People disturbed by one Royal protocol involving Queen's coffin and compare it to zoo exhibit
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One Royal protocol involving the Queen's coffin has left people disturbed and led some to compare it to a 'zoo exhibit'.
Her body was first driven from Balmoral Castle to Edinburgh, where it lay in state in St Giles' Cathedral, and it will now be flown down to London ahead of her state funeral on 19 September.
However, one aspect of the ceremony has left people feeling disturbed as they believe having the Queen's children stand vigil around her coffin is a bit like an exhibit at the zoo.
For 10 minutes the Queen's children stood around her coffin accompanied by four members of the Royal Company of Archers.
It's a (relatively) new Royal tradition which can be part of the protocol for a monarch's funeral known as the Vigil of the Princes.
It is a mark of respect, but some people are finding it a bit strange that many members of the public saw the Queen's coffin as her children were standing silently and unmoving beside it.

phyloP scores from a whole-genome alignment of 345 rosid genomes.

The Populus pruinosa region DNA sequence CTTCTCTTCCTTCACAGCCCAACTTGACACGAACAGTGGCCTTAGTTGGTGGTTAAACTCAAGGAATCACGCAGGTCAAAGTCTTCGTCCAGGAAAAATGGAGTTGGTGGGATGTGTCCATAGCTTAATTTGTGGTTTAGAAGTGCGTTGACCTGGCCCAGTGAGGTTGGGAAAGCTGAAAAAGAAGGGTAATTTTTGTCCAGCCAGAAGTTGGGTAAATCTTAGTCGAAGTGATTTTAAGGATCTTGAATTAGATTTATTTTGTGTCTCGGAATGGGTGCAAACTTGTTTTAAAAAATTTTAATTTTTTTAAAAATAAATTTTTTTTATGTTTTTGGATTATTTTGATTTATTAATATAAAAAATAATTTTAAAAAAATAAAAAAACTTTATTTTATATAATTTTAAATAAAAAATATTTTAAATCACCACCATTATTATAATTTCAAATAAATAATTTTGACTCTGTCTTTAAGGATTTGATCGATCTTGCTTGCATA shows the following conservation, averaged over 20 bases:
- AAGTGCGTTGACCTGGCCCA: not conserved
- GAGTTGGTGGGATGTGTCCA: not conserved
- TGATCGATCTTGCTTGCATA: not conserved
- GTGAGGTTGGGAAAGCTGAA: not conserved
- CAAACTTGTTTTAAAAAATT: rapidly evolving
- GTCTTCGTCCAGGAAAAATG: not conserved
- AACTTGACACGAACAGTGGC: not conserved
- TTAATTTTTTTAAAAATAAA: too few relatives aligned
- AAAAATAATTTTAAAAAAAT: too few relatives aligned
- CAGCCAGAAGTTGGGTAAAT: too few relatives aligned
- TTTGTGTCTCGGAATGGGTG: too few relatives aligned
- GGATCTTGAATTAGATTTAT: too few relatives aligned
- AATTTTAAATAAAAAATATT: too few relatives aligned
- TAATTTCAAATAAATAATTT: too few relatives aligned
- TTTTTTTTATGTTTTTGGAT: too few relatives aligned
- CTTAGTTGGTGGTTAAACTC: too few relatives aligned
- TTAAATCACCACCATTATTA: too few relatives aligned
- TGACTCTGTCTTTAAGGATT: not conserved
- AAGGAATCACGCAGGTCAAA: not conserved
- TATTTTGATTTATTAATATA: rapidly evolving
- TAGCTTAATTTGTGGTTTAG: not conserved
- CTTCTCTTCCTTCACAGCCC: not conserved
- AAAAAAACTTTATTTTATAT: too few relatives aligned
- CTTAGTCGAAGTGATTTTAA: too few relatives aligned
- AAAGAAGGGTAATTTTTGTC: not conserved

One person said they found it 'weird' that the new King and his family were standing silently around the coffin 'while the public walk by staring'.
Another said the public going to see the coffin and the Royals 'like they're an exhibit at the zoo' was 'so weird'.
Someone else said they 'want to know exactly who decided it was a good idea' to have the Queen's children standing around her coffin 'while tourists walked past like they're at a zoo'.
The Royal Family are expected to hold another vigil for the Queen at Westminster Hall after her body has been flown down to London.
As a tradition, the Vigil of the Princes is actually less than a century old and this is only the third time it has been performed.
It was first done for King George V's funeral in 1936, with King Edward VIII, Prince Albert (later King George VI), Prince Henry and Prince George standing vigil over their father's body.
During that occasion Westminster Hall was closed to the public, making it a moment of privacy for the late monarch's sons to remember their father.
There was no vigil for King George VI, the late Queen's father, when he died in 1952 as he had daughters and his grandchildren were very young at the time.
The second Vigil of the Princes was held in 2002 for his wife, Queen Elizabeth the Queen Mother, where Charles, Andrew, Edward and David Armstrong-Jones, Princess Margaret's son, stood vigil over her body.
With the third Vigil of the Princes held for the late Queen, Princess Anne has become the first woman to participate in the tradition and unlike the previous two occasions the public were allowed in while members of the Royal family stood their vigil.